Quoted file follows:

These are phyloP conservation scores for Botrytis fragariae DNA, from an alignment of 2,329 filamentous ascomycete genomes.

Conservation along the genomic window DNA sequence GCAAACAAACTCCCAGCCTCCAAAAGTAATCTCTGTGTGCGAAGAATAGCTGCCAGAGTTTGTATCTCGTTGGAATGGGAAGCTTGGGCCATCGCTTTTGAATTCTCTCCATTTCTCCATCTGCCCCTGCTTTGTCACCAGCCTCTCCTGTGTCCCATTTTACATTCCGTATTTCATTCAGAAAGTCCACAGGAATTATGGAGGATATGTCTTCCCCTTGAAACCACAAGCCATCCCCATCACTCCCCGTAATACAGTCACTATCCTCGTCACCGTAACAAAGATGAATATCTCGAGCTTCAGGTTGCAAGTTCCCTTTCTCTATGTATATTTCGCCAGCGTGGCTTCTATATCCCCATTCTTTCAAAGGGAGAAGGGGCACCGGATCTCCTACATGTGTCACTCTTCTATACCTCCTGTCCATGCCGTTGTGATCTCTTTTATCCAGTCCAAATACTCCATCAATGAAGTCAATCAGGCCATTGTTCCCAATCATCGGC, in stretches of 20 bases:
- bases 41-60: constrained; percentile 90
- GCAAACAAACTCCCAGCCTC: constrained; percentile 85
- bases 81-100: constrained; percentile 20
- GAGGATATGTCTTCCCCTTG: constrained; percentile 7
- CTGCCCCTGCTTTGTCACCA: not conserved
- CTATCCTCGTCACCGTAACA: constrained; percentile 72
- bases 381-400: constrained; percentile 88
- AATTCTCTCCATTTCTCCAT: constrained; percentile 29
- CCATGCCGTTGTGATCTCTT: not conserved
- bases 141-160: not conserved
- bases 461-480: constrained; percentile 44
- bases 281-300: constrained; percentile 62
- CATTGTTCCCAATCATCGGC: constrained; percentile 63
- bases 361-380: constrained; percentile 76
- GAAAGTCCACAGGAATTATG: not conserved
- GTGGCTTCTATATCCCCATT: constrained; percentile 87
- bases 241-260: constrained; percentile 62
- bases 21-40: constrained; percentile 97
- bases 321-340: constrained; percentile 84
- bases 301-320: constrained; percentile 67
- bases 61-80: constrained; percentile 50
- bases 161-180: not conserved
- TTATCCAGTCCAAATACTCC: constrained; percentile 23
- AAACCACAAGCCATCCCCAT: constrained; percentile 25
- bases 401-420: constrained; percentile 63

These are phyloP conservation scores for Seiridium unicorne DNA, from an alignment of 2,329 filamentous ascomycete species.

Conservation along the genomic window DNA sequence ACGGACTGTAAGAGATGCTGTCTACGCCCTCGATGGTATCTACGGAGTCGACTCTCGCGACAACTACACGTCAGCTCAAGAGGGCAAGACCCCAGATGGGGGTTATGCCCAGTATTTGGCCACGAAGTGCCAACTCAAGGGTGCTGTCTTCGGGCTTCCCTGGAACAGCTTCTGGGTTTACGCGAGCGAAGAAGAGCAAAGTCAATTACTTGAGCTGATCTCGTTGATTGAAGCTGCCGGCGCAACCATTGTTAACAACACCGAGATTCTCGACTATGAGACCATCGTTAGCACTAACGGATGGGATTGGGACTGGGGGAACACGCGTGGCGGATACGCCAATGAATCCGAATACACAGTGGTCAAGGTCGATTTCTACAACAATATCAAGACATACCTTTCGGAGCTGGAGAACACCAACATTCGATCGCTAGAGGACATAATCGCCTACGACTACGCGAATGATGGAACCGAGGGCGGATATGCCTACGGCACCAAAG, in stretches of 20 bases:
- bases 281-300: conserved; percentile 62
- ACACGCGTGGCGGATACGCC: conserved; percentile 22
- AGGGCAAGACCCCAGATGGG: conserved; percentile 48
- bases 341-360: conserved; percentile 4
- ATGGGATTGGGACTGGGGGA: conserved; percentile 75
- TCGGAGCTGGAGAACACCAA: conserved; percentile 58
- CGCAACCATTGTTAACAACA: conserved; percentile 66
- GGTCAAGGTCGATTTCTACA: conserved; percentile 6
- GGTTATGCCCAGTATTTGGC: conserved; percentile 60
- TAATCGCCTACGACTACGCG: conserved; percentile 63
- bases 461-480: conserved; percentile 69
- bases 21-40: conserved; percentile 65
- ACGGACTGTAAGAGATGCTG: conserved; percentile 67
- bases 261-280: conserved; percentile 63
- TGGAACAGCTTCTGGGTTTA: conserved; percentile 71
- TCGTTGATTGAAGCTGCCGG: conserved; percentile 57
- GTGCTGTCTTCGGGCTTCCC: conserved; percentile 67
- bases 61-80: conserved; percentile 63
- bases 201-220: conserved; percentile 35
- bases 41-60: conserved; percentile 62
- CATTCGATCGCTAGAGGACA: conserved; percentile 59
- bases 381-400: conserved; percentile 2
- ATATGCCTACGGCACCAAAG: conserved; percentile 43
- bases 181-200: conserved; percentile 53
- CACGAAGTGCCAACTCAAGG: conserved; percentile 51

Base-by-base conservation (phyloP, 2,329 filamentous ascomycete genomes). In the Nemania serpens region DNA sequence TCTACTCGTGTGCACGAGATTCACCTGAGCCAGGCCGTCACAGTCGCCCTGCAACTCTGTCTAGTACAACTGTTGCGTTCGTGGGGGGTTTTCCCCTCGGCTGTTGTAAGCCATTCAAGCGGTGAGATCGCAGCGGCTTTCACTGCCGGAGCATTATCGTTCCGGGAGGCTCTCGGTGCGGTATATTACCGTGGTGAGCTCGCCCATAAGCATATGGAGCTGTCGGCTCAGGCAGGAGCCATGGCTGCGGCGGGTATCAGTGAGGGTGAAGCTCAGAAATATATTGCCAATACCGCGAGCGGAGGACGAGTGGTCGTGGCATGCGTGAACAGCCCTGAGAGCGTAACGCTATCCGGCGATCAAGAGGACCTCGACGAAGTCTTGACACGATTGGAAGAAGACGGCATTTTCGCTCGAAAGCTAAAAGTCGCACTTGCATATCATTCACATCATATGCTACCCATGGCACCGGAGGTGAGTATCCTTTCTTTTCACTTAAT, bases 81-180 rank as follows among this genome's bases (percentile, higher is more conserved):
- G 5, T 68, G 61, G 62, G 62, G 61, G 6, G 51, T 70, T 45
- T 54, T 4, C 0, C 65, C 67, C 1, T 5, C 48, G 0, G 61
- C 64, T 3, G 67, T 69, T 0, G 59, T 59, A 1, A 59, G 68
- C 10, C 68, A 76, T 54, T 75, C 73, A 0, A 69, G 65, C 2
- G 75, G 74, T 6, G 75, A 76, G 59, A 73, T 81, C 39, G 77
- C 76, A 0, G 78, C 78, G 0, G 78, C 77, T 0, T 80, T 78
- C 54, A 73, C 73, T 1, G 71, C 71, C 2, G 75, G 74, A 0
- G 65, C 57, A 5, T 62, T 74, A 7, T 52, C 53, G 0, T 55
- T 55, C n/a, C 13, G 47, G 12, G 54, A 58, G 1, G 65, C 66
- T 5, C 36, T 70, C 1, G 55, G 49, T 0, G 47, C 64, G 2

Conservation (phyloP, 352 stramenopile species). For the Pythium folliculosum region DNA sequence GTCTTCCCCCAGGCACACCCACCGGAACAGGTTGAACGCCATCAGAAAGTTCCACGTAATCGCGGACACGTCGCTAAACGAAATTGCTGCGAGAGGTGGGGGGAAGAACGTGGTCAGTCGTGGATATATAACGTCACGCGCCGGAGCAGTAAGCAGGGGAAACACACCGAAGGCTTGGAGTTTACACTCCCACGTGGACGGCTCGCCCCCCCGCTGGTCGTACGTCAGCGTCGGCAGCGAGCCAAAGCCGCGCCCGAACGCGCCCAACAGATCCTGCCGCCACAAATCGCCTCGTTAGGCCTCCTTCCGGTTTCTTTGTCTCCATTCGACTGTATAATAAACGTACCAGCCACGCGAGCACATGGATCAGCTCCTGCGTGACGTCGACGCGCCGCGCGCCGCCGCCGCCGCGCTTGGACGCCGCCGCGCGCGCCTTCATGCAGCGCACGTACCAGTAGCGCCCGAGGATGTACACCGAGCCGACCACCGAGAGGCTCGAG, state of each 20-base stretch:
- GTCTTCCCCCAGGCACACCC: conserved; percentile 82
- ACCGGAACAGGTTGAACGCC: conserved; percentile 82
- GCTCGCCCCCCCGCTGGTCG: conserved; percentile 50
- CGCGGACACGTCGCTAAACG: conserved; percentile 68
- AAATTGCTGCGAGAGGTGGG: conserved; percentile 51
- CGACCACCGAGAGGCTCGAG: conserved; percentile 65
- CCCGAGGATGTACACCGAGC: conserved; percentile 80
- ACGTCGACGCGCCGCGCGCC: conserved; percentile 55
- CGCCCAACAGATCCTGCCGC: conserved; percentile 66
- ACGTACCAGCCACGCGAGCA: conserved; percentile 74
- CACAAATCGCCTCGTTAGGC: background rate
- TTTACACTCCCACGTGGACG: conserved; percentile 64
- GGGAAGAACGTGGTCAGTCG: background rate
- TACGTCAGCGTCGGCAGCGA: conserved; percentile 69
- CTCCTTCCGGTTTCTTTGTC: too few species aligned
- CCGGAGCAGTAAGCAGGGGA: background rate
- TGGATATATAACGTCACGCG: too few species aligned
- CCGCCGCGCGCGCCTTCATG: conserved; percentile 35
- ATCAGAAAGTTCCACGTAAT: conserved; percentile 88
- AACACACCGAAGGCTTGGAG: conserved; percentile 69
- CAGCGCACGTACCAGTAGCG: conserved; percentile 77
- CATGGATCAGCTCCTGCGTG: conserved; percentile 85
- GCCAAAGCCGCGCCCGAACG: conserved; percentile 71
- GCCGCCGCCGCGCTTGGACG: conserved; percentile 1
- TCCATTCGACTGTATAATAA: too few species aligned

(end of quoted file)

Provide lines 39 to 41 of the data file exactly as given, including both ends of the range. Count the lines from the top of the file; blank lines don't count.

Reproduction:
- TAATCGCCTACGACTACGCG: conserved; percentile 63
- bases 461-480: conserved; percentile 69
- bases 21-40: conserved; percentile 65